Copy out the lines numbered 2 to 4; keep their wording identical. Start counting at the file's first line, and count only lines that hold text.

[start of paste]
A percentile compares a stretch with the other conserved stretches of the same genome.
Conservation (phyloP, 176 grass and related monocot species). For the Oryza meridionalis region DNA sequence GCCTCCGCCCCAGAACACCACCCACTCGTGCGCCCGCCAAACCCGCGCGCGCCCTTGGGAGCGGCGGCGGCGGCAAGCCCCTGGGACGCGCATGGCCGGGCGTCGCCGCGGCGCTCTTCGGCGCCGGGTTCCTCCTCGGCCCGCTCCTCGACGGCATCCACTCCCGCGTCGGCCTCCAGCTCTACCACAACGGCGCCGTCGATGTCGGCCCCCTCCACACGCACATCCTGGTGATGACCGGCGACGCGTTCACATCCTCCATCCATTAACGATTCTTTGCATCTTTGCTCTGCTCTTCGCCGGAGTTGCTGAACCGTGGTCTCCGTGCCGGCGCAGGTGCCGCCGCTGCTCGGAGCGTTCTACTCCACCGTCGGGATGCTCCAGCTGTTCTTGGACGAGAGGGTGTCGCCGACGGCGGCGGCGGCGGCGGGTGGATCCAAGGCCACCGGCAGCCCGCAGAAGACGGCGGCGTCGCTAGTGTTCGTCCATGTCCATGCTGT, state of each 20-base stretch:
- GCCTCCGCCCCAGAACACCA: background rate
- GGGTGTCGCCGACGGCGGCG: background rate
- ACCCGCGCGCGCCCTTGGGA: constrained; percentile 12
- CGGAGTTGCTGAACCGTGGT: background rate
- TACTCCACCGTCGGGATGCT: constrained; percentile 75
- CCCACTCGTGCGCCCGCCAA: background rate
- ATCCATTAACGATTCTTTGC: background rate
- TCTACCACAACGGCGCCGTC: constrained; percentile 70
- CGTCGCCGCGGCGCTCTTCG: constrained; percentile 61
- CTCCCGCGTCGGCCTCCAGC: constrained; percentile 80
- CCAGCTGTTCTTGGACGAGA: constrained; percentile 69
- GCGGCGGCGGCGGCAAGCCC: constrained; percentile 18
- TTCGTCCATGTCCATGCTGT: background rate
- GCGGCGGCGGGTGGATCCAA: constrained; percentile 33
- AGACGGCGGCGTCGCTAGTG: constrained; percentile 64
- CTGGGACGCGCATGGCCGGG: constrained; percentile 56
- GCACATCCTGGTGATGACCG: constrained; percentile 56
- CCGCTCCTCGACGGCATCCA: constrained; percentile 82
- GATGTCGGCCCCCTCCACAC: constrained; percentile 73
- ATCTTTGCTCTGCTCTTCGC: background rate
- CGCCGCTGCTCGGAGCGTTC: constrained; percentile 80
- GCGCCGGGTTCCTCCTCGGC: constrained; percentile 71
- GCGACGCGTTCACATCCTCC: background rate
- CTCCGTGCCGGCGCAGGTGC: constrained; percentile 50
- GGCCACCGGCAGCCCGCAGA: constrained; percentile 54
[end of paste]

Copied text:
Conservation (phyloP, 176 grass and related monocot species). For the Oryza meridionalis region DNA sequence GCCTCCGCCCCAGAACACCACCCACTCGTGCGCCCGCCAAACCCGCGCGCGCCCTTGGGAGCGGCGGCGGCGGCAAGCCCCTGGGACGCGCATGGCCGGGCGTCGCCGCGGCGCTCTTCGGCGCCGGGTTCCTCCTCGGCCCGCTCCTCGACGGCATCCACTCCCGCGTCGGCCTCCAGCTCTACCACAACGGCGCCGTCGATGTCGGCCCCCTCCACACGCACATCCTGGTGATGACCGGCGACGCGTTCACATCCTCCATCCATTAACGATTCTTTGCATCTTTGCTCTGCTCTTCGCCGGAGTTGCTGAACCGTGGTCTCCGTGCCGGCGCAGGTGCCGCCGCTGCTCGGAGCGTTCTACTCCACCGTCGGGATGCTCCAGCTGTTCTTGGACGAGAGGGTGTCGCCGACGGCGGCGGCGGCGGCGGGTGGATCCAAGGCCACCGGCAGCCCGCAGAAGACGGCGGCGTCGCTAGTGTTCGTCCATGTCCATGCTGT, state of each 20-base stretch:
- GCCTCCGCCCCAGAACACCA: background rate
- GGGTGTCGCCGACGGCGGCG: background rate